What I Am Learning: Changing With the Seasons
Original post: http://www.youngfarmers.org/blog/2012/09/04/what-i-am-learning-changing-with-the-seasons/
With City Grown’s really small land area (1/4 acre total, spread among eight plots), we are able to grow enough produce to supply our two weekly markets, but just barely. This leads to a different type of harvest procedure than I remember from the farms I interned on. On a City Grown harvest day, we go out and get everything that’s ready. We generally keep the plants very well harvested, because we have to in order to have enough to sell! There aren’t very many overripe tomatoes falling onto the ground or baseball-bat sized, got-away-from-us zucchini. However, the month of August brought our first crop that’s really too much to keep up with: beans! We planted six 25-foot beds with pole beans in two different varieties. For our tiny farm, this is a lot! And during the last two weeks of August they came on hard and fast, producing a bounty of gorgeous, delicious beans all at once. Luckily, the beans hold over well in the fridge compared to other crops, so we can save them for the next market when we pick more than we can sell. But they’re also pretty much impossible to keep fully picked the way we’ve been getting used to doing with our other crops. It was kind of a revelation for Noe and me to be out in the field and realize that it would take all day for the two of us to thoroughly harvest the beans. Wow! Now this is what it was like on my internship farm, where our instructions were often to go out and get a certain amount of something or to harvest for a certain amount of time, not to completely clean the crop of all the ready fruits.
Noe and I decided to spend an hour on the beans and get what we could. In that amount of time we were able to harvest plenty enough to sell. There were still plenty of tiny baby beans indicating a plethora of fresh tender ones next time we came to pick. The beans that we had to leave on the vine will get over-mature, but they can be saved for next year’s seed. Maybe we can find time in here to can some dilly beans, too. So the upshot is that it is great to be able to harvest most of our crops thoroughly with very little wasted food. But it is also great to be able to adapt our harvest strategy to fit the needs of each crop.
This adaptability to the requirements of the present moment is really what farming is all about. This is far from being a job in which every day is the same old routine. You are always changing and modifiying based on the season, the weather, pest pressures, available markets, and a million other factors.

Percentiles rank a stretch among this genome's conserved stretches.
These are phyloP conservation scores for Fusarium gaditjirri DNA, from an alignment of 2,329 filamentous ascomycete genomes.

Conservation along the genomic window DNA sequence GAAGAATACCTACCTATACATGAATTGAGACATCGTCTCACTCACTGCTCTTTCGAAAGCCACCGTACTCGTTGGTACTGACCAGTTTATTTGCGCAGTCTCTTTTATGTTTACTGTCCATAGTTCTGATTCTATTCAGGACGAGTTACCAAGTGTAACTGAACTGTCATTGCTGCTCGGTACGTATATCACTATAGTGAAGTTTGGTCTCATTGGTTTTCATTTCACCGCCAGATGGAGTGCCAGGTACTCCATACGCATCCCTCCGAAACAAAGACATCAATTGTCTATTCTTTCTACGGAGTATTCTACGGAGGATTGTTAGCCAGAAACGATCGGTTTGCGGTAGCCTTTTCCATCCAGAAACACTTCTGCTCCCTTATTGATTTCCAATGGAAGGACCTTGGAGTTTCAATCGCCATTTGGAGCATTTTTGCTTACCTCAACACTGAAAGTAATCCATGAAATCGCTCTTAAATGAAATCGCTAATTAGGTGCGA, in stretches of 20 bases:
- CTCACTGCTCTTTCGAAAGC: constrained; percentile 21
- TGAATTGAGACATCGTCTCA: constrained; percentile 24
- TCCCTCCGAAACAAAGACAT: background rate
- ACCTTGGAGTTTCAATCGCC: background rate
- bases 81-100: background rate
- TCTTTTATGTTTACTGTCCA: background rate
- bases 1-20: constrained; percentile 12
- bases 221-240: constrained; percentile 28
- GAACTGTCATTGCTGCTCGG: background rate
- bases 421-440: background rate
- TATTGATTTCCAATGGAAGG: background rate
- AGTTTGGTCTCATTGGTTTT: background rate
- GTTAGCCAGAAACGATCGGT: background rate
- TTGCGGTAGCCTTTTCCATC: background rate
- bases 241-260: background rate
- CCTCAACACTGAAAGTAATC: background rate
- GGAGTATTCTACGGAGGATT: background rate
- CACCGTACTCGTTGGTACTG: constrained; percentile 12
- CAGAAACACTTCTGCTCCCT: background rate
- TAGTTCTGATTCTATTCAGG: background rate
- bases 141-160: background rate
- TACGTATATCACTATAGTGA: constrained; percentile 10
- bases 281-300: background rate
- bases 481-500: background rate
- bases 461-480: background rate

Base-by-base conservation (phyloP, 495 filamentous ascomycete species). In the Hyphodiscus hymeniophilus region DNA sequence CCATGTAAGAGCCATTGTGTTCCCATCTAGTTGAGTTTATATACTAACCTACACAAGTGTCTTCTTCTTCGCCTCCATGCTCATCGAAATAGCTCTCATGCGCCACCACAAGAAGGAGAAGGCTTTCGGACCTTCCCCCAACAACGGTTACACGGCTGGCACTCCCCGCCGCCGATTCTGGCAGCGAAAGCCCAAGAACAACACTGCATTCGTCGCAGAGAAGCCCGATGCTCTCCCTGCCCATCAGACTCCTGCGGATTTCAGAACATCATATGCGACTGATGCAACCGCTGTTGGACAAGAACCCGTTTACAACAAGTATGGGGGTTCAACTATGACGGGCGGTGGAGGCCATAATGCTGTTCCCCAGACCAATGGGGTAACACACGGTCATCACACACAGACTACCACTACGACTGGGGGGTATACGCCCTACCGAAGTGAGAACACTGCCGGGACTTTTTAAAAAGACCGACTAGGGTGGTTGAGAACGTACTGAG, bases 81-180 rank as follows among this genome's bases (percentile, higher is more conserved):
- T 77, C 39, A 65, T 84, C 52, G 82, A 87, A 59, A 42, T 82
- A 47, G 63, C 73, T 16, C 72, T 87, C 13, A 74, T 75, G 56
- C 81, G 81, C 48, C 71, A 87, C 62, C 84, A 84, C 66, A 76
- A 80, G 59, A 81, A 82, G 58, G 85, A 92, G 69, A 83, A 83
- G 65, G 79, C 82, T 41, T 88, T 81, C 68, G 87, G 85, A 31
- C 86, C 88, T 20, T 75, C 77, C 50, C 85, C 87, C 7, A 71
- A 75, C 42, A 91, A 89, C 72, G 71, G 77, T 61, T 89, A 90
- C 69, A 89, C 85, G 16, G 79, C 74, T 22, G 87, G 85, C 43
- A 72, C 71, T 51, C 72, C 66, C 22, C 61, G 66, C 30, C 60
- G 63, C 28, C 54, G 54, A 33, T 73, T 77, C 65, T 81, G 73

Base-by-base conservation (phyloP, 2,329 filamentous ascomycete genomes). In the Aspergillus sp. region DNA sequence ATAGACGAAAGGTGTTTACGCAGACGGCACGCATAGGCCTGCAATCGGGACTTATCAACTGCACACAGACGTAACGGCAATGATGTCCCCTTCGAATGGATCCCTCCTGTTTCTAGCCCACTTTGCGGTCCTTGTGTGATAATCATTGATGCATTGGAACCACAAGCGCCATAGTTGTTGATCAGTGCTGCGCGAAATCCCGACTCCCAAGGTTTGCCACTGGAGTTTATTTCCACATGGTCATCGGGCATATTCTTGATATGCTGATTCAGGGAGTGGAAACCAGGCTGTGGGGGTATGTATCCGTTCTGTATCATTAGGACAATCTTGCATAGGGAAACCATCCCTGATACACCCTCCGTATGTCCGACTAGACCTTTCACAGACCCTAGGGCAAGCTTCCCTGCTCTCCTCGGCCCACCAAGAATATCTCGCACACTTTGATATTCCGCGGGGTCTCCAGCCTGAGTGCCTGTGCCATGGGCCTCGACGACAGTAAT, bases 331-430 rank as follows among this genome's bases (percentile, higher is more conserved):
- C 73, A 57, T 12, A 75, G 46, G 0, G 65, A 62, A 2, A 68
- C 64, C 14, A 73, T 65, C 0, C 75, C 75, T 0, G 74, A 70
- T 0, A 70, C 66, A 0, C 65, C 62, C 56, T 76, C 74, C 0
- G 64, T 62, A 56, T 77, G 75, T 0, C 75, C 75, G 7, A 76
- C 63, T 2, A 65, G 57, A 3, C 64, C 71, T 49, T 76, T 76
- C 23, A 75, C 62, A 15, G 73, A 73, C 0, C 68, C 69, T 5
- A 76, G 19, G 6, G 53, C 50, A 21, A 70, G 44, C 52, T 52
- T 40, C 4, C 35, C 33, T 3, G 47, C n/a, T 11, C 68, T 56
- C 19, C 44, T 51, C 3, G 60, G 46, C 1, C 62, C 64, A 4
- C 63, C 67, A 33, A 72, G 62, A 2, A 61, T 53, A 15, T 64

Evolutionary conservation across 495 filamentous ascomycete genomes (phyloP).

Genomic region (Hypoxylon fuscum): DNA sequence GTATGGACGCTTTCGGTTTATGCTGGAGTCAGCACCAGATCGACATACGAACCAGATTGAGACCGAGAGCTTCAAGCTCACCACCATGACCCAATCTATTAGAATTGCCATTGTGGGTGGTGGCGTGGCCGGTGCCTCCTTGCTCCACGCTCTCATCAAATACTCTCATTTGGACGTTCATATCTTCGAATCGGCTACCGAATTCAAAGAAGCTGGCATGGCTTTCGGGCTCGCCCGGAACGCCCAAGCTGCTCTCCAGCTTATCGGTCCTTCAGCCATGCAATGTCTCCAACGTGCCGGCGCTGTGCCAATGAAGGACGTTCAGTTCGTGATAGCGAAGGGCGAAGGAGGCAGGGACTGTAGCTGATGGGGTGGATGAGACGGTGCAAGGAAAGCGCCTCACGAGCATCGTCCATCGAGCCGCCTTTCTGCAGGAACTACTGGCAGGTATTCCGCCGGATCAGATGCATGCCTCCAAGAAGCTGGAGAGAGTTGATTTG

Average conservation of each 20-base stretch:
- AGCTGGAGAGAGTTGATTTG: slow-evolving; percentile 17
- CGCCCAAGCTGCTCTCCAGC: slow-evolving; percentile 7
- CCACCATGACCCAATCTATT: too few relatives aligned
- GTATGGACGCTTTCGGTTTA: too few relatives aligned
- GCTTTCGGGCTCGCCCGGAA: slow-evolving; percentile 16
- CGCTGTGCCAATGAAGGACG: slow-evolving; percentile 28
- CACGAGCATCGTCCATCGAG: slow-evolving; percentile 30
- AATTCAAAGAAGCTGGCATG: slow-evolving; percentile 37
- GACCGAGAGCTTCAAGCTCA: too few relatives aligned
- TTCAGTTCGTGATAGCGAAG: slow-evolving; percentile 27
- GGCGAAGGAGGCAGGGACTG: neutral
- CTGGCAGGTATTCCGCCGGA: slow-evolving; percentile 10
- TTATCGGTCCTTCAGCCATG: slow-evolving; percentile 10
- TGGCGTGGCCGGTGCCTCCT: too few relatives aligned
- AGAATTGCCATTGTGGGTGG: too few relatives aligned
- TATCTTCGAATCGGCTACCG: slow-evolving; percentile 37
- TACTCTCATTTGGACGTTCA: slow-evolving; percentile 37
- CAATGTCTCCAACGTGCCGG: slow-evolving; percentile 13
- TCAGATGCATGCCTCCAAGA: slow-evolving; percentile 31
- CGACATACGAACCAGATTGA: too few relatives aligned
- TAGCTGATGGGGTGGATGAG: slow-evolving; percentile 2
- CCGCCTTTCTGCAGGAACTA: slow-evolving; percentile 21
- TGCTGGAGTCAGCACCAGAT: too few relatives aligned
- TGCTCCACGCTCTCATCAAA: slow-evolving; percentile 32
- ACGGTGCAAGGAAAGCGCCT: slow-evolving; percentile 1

To take the beans for example again: This time of year, I go to pick beans twice a week. I walk into the leafy, shady hallway created by the pole bean trellises to pick handfuls of succulent, slightly fuzzy purple pods to fill my harvest bin. As I crunch on the flavorful fruits, I can sort of remember planting the seeds for these beans back in May. I know that I must have watered them and watched for germination, but I’ve forgotten most of the details of those springtime days. And back then when I planted, I didn’t really have a fully formed idea of what the beans would be like now. I knew theoretically that they’d be ready for harvest in August, but I wasn’t visualizing the details of trellis building, climbing tendrils, and laden vines. This is what farming does for me: it keeps me in the now, dealing with each day, week, and season as it presents itself. I do have a general overview picture in my head about crop planning and such, but I also have to just keep showing up at each plot and looking around and having the plants tell me what they need from me today.
I have to adapt my daily rituals to the seasons in a continual flow of gradual changes from April through October. Certain crops can only be planted at one very specific time. Others can be grown during a longer window, but they behave differently and need different care in the spring and fall versus the summer. I rarely have to water seedlings for several months in the spring, but then in August it feels like I’m spending half my time with a hose in my hand.
I love to farm and I am grateful for the opportunity it gives me to spend my days outside, feeling the change of the seasons, watching and reacting to the behavior of the plants. As the days now get noticeably shorter around here and the feel of fall enters the air, I don’t feel sad at the passing of summer. I feel excited for the crispness of fall, apple cider pressings, and the natural slowing down of production that gives us overworked farmers a chance to rest. I am already looking forward to a winter filled with seed ordering, new plot development, and a little more sleep. And then we’ll be ready to start all over again!